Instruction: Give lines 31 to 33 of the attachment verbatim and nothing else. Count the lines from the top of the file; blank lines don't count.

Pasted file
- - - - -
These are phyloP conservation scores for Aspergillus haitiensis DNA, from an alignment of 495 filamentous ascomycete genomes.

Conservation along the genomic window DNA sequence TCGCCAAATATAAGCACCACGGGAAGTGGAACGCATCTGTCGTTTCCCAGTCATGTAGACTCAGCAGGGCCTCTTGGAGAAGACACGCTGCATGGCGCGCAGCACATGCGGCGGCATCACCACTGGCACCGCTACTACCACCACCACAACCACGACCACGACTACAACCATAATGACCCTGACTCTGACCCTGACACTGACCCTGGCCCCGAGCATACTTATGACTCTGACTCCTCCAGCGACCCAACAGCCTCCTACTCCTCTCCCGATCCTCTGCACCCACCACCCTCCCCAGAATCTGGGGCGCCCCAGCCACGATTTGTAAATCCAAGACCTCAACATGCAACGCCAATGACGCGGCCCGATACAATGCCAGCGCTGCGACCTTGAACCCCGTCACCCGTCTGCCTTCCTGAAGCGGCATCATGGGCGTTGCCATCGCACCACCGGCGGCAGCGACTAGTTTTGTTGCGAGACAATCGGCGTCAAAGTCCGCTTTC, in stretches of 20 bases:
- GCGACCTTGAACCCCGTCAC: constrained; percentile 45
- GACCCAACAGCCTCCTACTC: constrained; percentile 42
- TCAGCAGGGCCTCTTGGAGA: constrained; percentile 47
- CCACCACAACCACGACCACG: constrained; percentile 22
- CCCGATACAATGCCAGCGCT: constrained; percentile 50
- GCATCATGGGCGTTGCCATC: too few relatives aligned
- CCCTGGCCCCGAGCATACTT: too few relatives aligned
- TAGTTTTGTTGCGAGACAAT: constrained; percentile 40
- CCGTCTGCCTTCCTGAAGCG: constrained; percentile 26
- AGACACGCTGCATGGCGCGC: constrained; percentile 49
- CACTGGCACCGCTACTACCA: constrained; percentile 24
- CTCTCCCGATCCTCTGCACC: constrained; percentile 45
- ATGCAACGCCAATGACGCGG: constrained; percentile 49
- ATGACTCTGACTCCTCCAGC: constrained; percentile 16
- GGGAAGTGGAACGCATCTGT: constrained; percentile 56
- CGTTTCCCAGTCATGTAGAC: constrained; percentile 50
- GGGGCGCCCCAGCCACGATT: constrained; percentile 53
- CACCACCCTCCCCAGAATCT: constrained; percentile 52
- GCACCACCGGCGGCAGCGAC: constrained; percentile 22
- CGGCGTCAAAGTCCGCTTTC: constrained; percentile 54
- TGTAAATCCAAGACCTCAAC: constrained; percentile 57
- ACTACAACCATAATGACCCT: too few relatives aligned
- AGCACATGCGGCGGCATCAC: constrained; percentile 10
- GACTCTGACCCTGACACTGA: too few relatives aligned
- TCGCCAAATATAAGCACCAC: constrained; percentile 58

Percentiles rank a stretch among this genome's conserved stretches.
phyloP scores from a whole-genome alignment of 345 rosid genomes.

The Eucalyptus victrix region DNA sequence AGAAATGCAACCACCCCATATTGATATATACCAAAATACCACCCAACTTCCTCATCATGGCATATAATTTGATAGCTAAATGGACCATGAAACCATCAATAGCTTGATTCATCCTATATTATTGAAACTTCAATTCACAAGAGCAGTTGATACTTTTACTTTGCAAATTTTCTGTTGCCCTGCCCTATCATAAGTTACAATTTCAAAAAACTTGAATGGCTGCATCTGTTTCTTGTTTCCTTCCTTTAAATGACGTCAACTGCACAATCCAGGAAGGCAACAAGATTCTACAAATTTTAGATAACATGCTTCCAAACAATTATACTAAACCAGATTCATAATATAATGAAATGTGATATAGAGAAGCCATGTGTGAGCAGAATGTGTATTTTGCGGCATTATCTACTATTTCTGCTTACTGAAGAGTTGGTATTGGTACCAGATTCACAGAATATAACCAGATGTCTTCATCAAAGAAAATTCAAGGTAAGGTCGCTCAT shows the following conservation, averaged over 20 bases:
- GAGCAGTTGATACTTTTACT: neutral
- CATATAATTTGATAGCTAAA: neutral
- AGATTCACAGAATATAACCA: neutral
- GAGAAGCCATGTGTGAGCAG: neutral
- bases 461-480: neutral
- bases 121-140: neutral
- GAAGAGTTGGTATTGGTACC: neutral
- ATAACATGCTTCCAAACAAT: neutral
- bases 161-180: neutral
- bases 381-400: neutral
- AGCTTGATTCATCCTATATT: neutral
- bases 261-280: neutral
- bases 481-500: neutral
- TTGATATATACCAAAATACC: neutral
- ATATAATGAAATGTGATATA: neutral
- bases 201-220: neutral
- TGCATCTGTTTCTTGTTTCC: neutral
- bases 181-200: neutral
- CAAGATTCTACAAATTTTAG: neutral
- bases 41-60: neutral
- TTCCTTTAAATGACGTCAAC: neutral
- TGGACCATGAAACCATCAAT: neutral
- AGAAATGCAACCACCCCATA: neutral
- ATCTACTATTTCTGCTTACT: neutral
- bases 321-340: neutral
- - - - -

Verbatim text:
- GAGCAGTTGATACTTTTACT: neutral
- CATATAATTTGATAGCTAAA: neutral
- AGATTCACAGAATATAACCA: neutral